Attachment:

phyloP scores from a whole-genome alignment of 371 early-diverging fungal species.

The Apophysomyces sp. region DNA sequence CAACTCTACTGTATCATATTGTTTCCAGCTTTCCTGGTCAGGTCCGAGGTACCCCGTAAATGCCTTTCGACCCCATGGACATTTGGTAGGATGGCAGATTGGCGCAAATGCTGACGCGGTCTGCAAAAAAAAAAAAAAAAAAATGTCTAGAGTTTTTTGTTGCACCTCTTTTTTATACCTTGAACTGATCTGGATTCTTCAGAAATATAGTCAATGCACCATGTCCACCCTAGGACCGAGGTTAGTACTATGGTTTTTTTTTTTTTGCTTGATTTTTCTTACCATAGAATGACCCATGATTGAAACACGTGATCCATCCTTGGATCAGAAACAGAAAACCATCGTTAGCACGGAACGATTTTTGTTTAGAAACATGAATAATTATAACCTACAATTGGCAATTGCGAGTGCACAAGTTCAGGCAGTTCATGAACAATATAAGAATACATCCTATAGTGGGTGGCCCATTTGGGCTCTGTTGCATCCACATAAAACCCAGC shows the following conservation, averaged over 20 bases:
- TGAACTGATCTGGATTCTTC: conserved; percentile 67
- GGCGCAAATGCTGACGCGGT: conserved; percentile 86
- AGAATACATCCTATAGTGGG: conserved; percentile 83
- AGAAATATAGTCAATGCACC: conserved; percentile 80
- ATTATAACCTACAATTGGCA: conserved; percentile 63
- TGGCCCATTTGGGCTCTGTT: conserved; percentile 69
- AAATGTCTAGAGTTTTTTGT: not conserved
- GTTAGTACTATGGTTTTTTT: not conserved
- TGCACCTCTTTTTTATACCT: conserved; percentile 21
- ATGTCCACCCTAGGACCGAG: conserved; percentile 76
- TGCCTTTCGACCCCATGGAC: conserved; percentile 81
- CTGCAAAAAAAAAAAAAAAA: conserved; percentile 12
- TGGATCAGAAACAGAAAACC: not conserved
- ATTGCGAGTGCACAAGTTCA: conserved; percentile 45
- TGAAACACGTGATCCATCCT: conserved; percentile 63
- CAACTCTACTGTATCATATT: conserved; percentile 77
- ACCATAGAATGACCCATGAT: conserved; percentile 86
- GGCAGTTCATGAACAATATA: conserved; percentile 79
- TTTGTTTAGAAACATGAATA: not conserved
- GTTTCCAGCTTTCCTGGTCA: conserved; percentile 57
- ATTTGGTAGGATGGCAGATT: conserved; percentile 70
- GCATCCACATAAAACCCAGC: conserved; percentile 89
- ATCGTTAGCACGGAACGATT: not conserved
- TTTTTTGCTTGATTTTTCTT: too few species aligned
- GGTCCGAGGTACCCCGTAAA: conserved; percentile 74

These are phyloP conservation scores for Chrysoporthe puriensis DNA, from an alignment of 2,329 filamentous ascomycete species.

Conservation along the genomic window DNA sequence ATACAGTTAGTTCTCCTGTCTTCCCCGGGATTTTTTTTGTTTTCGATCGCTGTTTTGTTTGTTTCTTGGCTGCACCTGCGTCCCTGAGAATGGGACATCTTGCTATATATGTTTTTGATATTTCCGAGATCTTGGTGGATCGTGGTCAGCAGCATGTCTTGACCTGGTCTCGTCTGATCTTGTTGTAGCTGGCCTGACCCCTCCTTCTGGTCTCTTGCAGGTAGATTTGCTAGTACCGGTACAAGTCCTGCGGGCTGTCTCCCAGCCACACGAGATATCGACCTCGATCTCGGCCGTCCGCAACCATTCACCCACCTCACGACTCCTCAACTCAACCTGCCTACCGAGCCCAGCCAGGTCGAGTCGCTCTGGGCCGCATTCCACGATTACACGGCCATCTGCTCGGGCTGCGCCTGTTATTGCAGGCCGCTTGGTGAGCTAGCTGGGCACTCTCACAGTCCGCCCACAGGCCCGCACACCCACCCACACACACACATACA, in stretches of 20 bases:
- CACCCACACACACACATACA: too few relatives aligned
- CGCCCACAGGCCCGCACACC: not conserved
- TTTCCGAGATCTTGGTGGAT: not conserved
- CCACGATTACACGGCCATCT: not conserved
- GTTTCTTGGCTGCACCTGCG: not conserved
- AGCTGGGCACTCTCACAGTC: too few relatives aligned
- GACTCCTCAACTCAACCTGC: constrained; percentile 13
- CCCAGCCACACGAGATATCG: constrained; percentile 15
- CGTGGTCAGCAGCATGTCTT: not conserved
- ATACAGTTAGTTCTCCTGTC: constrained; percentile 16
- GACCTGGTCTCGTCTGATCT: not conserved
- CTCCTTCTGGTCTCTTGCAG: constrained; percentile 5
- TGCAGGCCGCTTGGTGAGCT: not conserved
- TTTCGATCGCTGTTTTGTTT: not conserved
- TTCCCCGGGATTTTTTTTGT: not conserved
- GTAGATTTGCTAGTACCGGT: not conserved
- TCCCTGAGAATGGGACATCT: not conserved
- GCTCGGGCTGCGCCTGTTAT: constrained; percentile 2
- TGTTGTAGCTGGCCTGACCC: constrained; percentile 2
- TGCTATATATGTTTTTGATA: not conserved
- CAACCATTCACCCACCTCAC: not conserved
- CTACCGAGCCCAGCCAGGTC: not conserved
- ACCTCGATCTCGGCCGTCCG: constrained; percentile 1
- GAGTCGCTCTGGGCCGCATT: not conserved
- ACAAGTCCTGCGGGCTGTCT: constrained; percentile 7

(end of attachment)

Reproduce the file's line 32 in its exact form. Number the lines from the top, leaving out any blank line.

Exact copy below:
- TTTCCGAGATCTTGGTGGAT: not conserved